Wednesday, November 6, 2013

IWSG First Person You Say

Greetings all my friends. November already and time for the Insecure Writers Support Group post created by Alex J. Cavanuagh. We post the first Wednesday of the month.

Copyright 2013

Today I'm talking comfort. In your writing that is.

What voice best suits you? Do you switch it up?

My best voice is 3rd person. However, I have a short story series I'm working on that must be 1st person. Everything is viewed from my heroine's point of view because she is unique. She is a phoenix. So not only am I writing in 1st person, out of my comfort zone, but I'm writing from the view point of a bird.

Problem:

Oh yeah, there's a problem. I struggle so much with 1st person. The writing is much slower then I want it to be. I struggle, write something, delete what I wrote, write something else, delete that, until I finally figure out what the single most important thing to my character is in that particular story. Add to this that I'm traveling through real history and putting her in various locations and you have maximum stress. Why?

Why? Because I'm comfortable making up new worlds and inventing monsters that aren't real. History, while I love it, and sticking a fictional character into it, and having something worth your time to tell, are difficult for me.

Nevertheless. This character introduced herself to me and her story must be told.

Can you relate? Let me know.
Nancy

To read other IWSG post go here.

Curious about my short story series. Here is an excerpt.

Anastasia Phoenix, Book 1, Capture.

Chapter 1

Fine spun silver reflected the spring sunlight. I angled my head slightly to study it. A shiny silver aura glowed from the metal, untarnished by recent handling. Sparkling jewels and precious metals fascinated me. I, who have the entire world as my treasure, desire the beautiful things that come from within it. I wondered who’d lost the necklace? A gentle woman, no doubt, but it must have been some time ago since I didn’t detect her scent or see her imprint on the metal. I knew the danger man posed to our kind. We stayed clear. Even studying men had risks. If one of them caught me, I might be plucked like a hen, or worse. Still, there was no scent of man nearby.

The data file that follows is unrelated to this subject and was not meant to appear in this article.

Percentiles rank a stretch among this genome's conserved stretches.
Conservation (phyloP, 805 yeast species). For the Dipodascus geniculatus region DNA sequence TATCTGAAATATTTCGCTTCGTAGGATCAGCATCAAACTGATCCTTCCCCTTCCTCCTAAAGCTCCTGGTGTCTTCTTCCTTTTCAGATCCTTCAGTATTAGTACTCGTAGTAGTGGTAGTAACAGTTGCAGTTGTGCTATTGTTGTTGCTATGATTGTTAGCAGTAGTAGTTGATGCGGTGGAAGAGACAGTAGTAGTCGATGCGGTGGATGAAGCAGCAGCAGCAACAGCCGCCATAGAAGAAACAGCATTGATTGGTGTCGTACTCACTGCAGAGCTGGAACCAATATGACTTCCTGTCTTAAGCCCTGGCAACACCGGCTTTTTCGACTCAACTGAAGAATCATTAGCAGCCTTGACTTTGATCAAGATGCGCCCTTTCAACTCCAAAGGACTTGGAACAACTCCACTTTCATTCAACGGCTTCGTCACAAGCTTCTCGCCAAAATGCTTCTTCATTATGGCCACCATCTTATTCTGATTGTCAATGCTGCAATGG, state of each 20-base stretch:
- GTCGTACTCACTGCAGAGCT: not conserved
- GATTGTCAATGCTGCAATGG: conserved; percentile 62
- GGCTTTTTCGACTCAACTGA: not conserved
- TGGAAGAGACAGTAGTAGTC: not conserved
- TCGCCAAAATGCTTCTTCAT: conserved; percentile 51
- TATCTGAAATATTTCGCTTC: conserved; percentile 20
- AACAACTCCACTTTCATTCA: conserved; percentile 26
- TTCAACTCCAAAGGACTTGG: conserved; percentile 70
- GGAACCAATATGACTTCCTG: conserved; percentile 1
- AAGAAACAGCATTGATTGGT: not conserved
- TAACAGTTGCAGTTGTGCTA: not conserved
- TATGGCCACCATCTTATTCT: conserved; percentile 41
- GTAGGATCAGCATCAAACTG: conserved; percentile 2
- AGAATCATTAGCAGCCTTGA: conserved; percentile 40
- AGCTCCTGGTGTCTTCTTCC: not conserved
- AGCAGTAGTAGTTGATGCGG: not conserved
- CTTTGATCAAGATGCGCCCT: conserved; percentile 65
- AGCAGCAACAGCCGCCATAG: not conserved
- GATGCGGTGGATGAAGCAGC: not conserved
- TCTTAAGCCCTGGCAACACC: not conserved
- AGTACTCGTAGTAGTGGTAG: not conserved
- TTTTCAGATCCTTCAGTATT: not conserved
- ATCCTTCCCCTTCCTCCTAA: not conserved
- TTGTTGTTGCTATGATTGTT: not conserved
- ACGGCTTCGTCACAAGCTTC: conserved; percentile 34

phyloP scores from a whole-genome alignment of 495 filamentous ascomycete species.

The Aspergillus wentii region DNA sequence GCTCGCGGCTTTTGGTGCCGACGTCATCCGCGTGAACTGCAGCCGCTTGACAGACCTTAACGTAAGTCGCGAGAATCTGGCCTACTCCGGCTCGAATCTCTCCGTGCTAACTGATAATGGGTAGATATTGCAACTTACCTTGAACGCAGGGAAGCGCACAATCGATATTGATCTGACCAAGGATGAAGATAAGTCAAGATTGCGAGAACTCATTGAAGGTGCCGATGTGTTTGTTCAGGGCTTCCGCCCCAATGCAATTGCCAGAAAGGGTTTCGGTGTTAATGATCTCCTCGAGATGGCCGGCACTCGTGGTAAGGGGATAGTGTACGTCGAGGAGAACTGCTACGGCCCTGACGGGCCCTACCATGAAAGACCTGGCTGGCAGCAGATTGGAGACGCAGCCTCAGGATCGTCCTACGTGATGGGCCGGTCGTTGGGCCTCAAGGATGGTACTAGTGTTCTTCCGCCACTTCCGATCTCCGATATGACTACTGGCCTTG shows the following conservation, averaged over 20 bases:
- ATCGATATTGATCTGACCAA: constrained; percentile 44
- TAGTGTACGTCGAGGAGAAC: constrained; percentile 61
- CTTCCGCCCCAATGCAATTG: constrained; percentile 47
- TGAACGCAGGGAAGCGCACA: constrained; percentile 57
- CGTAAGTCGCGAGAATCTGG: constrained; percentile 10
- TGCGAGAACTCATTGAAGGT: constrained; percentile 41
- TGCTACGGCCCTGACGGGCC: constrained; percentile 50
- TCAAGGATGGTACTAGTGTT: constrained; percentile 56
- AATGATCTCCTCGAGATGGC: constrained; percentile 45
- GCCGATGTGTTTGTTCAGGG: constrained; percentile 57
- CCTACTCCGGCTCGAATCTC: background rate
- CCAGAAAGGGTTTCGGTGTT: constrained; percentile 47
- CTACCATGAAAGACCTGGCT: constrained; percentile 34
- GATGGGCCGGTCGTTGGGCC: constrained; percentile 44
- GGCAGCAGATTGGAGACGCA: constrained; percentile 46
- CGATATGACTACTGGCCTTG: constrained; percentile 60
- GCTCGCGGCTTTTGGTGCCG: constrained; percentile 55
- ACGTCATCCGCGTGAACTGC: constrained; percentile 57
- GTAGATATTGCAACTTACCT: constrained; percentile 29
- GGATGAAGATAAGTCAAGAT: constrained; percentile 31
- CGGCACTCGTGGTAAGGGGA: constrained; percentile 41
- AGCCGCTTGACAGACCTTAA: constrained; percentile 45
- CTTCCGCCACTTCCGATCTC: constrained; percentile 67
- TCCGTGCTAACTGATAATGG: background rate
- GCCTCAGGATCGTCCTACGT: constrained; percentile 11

I waited. The heart of the forest throbbed to a rhythm that I saw as well as felt. The trees glowed in their natural aura of browns and greens. The nearby pond issued little blue bubbles that broke just above the calm water. A single fish leapt from the pond and caught a fly, their essence becoming one before my eyes. No wild beast drew near, not even the stag that bore fourteen prongs on his magnificent antlers. The scents of boar and fox were strong, but I didn’t see them.

Satisfied I was alone I lifted from the treetop and spread my brilliant red wings gliding toward the ground and the silver necklace. Landing, I rested my claws in the soft grass within pecking distance of the metal. Each silver link had been finely crafted, glistening in the light, drawing me closer. My left claw touched the cool metal.